Robinson, G. L., McGregor, N. R., Roberts, T. K., Dunstan, R. H., & Butt, H. (2001). A biochemical analysis of people with chronic fatigue who have Irlen Syndrome: Speculation concerning immune system dysfunction. Perceptual and Motor Skills, 93, 486-504.

Scott, L., McWhinnie, H., Taylor, L., Stevenson, N., Irons, P., Lewis, E., Evans, B., & Wilkins, A. (2002). Coloured overlays in schools: Orthoptic and optometric findings. Ophthalmological and Physiological Optics, 22, 156-165.

Simmers, A. J., Gray, L. S., & Wilkins, A. J. (2001). The influence of tinted lenses upon ocular accommodation. Vision Research, 41, 1229-1238.

Singleton, C., & Trotter, S. (2005). Visual stress in adults with and without dyslexia. Journal of Research in Reading, 28(3), 365-379.

Solan, H. A., Brannan, J. R., Ficarra, A., & Byrne, R. (1997). Transient and sustained processing: Effects of varying luminance and wavelength on reading comprehension. Journal of the American Optometric Association, 68(8), 502-510.

Solan, H. A., Ficarra, A., Brannan, J. R., & Rucker, F. (1998). Eye movement effiency in normal and reading disabled elementary school children: Effects of varying luminance and wavelength. Journal of the American Optometric Association, 69(7), 455-464.

Sparkes, D. L., Robinson, G. L., Dunstan, H., & Roberts, T. K. (2003). Plasma cholesterol levels and Irlen Syndrome: Preliminary study of 10- to 17-year-old students. Perceptual and Motor Skills, 97, 743-758.

Sparkes, D. L., Robinson, G. L., Roberts, T. K., & Dunstan, H. (2006). General health and associated biochemistry in a visual-perceptual subtype of dyslexia. In F. Columbus (Ed.), Learning Disabilities: New Research. NY: Nova Science Publications.

Tyrrell, R., Holland, K., Dennis, D., & Wilkins, A. (1995). Coloured overlays, visual discomfort, visual search and classroom reading. Research in Reading, 18, 10-23.

Wilkins, A. J. (1993). Reading and visual discomfort. In D. M. Willows, R. S. Kruk, & E. Corcos (Eds.), Visual processes in reading and reading disabilities. Hillsdale, NJ: Lawrence Erlbaum.

Wilkins, A. J., Evans, B. J. W., Brown, J. A., Busby, A. E., Wingfield, A. E., Jeanes, R. J., &  Bald, J. (1994). Double-masked placebo-controlled trial of precision spectral filters in children who use coloured overlays. Ophthalmological and Physiological Optics, 14, 365-370.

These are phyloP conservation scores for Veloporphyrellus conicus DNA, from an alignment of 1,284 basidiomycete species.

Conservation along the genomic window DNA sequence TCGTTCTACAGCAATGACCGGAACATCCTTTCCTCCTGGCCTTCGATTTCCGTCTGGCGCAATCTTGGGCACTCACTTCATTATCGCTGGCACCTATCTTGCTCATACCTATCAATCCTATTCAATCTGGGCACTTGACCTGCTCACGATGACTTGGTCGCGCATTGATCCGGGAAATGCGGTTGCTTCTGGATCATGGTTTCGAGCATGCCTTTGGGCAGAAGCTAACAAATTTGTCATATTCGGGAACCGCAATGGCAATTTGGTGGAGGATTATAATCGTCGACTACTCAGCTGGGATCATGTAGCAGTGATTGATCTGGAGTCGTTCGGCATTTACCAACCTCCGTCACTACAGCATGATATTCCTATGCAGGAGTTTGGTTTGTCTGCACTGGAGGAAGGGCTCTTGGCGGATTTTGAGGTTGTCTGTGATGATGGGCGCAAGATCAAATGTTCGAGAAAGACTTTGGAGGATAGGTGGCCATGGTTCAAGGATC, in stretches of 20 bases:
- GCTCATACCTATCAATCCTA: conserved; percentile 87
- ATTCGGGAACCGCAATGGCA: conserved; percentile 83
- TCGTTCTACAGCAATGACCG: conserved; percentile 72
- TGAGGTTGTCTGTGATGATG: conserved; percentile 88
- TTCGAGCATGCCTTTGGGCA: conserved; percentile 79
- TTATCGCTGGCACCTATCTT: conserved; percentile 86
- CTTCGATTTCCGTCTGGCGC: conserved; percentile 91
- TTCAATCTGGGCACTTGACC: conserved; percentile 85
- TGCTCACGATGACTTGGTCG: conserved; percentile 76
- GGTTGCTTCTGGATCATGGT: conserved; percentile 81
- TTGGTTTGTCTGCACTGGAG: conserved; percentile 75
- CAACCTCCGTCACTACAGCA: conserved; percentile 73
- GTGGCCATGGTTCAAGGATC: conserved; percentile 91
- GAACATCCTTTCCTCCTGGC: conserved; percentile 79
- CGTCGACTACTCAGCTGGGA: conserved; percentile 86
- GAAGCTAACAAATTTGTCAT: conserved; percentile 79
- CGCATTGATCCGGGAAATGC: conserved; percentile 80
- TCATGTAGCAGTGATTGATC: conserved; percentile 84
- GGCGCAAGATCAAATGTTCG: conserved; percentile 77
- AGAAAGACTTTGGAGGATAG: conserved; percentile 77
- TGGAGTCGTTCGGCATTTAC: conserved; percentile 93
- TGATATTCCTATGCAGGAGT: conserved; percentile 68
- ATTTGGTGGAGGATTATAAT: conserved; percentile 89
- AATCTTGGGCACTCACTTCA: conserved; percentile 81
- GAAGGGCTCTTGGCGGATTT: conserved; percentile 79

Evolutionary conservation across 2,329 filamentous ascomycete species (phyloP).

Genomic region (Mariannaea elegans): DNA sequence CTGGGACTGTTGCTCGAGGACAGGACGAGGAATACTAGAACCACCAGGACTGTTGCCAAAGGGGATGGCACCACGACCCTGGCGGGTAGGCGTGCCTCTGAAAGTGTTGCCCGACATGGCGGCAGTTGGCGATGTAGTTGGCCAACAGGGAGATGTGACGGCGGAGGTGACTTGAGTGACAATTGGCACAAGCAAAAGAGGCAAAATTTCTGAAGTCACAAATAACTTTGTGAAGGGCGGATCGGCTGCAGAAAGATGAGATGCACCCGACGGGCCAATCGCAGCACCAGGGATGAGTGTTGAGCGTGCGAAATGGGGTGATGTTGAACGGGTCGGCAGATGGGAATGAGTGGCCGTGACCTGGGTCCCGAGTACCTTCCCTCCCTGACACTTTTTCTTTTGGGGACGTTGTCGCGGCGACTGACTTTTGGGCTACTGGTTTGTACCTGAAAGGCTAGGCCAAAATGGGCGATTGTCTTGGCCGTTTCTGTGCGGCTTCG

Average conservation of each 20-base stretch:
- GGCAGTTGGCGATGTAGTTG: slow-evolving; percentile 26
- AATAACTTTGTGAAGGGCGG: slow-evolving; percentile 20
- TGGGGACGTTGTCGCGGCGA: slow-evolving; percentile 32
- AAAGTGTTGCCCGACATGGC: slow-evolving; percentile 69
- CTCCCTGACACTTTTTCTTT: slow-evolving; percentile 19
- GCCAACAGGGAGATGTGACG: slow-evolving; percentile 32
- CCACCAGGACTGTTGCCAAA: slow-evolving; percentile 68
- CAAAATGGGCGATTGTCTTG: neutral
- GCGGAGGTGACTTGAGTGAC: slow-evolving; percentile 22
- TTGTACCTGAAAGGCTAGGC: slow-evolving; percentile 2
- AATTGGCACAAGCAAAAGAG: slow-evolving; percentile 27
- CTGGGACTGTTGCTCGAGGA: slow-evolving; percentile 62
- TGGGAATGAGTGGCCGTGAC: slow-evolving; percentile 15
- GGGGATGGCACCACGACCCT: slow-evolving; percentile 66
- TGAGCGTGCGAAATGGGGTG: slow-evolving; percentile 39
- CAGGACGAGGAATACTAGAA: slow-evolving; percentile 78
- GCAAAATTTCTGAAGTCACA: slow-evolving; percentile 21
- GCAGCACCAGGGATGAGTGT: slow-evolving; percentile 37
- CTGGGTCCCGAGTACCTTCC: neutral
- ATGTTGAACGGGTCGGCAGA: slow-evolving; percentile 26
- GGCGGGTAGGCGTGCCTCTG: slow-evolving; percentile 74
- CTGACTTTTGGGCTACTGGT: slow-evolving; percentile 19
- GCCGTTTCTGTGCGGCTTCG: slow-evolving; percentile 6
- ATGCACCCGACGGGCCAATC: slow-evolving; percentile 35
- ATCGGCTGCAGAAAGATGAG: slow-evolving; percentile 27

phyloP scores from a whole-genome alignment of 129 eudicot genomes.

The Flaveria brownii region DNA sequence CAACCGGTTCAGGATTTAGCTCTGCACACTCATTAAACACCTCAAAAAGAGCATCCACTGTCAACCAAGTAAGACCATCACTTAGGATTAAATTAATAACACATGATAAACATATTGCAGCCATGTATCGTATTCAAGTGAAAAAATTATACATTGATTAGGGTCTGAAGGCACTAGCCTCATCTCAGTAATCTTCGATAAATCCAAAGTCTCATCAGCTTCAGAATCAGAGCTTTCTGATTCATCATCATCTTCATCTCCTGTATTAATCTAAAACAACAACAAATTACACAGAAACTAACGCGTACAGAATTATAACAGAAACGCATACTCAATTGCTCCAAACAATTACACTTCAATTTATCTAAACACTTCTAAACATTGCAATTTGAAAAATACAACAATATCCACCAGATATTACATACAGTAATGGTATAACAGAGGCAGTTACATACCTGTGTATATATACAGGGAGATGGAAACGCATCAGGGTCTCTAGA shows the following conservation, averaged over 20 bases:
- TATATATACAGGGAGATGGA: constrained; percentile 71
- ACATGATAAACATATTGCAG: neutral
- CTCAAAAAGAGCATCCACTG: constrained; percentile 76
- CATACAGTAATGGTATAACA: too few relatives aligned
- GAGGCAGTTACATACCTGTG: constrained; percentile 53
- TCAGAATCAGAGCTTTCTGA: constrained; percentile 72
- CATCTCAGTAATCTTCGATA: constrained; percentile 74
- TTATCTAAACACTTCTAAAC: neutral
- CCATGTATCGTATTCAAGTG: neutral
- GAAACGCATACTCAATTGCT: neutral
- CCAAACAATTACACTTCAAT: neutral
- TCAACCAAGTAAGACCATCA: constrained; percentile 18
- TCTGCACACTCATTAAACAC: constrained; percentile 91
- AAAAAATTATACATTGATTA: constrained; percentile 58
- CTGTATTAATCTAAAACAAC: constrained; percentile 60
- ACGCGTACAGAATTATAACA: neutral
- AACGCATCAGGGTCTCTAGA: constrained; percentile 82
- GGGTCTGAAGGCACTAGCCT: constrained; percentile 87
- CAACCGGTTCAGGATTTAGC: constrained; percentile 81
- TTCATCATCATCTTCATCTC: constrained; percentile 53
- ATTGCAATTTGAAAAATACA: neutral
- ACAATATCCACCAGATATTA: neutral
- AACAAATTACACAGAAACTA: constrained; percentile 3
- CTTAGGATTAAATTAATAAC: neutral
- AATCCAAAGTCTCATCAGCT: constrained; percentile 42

Wilkins, A. J., Jeanes, R. J., Pumfrey, P. D., & Laskier, M. (1996). Rate of reading test: Its reliability and its validity in the assessment of the effects of coloured overlays. Ophthalmic and Physiological Optics, 16, 365-370.

Wilkins, A. J. & Lewis, E. (1999). Coloured overlays, text and texture. Perception, 28, 641-650.

Wilkins, A. J., Lewis, E., Smith, F., Rowland, F., & Tweedie, W. (2001). Coloured overlays and their benefits for reading. Journal of Research in Reading, 24(1), 41-64.

Wilkins, A. J., Patel, R., Adjamian, P., & Evans, B. J. W. (2002). Tinted spectacles and visually-sensitive migraine. Cephalagia, 22, 711-719.

Williams, M. C., Le Cluyse, K., & Littell, R. (1996). A wavelength specific intervention for reading disability. In R. P. Garzia & R. London (Eds.), Vision and Reading. St Louis: Mosby.

Compiled by the late Dr Greg Robinson. Associate Professor Special Education

The University of Newcastle NSW Australia



  1. A Functional neuroimaging case study of Meares-Irlen syndrome/visual stress (MISViS). Chouinard BD, Zhou CI, Hrybouski S, Kim ES, Cummine J.

            Brain Topogr. 2012 Jul;25(3):293-307.


  1. Screening for dyslexia, dyspraxia and Meares-Irlen syndrome in higher education. Nichols SA, McLeod JS, Holder RL, McLeod HS

    Dyslexia 2009 Feb;15(1):42-60.


  2. Meares-Irlen syndrome – a need for increasing awareness in the general public. Kapoor S.

    Ophthalmic Physiol Opt. 2008 May;28(3):291